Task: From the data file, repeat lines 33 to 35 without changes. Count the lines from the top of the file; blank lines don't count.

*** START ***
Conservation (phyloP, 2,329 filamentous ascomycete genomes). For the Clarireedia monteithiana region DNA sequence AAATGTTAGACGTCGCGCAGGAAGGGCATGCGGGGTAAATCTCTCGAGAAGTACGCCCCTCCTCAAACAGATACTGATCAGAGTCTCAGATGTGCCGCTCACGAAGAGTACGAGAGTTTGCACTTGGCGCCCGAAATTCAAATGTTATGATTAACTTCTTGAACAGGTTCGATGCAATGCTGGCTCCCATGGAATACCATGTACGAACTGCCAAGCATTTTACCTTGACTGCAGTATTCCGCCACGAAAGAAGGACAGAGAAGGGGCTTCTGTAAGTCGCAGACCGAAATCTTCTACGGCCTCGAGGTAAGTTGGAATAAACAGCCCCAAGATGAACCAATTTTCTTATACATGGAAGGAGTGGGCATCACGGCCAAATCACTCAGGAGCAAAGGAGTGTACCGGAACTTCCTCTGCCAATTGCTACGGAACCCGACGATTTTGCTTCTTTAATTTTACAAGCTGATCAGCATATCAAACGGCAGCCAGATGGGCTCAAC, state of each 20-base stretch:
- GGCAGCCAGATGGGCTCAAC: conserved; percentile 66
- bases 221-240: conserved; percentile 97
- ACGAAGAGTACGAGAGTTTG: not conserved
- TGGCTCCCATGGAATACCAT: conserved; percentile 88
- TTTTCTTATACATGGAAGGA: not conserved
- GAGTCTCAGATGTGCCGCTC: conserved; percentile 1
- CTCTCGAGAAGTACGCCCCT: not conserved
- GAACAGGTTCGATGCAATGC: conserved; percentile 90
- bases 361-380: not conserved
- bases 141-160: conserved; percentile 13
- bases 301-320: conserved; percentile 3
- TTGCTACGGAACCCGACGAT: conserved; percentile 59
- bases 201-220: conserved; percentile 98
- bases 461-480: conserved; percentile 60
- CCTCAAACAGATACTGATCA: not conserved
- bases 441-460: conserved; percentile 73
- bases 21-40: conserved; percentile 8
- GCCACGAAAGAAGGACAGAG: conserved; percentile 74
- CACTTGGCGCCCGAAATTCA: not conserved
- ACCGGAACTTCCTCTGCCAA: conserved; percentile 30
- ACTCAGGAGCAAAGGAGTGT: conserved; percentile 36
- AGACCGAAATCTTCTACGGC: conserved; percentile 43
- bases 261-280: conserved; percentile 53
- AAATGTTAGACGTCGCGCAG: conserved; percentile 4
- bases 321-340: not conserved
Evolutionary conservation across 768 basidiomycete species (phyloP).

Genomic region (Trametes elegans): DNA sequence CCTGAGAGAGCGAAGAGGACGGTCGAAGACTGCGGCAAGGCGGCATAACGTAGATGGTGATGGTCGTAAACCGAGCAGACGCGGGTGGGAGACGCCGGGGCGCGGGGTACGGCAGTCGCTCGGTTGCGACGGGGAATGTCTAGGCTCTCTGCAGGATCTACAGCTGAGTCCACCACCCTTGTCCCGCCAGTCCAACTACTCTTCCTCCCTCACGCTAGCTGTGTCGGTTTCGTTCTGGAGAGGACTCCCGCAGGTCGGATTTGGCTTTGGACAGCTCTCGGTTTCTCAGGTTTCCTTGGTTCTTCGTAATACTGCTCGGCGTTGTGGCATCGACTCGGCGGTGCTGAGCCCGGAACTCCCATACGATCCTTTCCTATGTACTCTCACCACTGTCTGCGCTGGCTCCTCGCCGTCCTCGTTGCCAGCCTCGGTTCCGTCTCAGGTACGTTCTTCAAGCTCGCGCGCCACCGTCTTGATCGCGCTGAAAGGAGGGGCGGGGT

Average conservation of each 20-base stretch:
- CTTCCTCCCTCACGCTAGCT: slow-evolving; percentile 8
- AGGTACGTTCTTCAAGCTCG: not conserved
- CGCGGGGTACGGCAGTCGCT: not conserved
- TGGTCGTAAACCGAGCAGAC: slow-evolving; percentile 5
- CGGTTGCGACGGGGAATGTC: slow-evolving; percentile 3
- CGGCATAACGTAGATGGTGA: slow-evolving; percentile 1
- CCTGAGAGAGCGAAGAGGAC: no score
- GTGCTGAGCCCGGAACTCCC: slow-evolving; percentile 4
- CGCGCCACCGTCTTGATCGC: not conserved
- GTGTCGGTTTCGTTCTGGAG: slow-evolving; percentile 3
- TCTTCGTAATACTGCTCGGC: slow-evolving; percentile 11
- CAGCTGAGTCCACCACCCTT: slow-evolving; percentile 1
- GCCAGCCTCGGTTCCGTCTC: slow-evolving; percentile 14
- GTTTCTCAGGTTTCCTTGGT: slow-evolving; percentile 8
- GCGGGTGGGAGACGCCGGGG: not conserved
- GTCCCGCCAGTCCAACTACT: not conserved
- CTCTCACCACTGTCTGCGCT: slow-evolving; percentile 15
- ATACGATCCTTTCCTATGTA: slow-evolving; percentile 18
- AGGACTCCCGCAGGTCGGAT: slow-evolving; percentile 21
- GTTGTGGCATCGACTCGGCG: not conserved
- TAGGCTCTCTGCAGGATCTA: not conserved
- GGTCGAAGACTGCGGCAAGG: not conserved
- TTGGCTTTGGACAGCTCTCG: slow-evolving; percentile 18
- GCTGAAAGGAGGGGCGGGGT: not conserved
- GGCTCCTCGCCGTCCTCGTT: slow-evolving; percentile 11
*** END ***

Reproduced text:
- TGGTCGTAAACCGAGCAGAC: slow-evolving; percentile 5
- CGGTTGCGACGGGGAATGTC: slow-evolving; percentile 3
- CGGCATAACGTAGATGGTGA: slow-evolving; percentile 1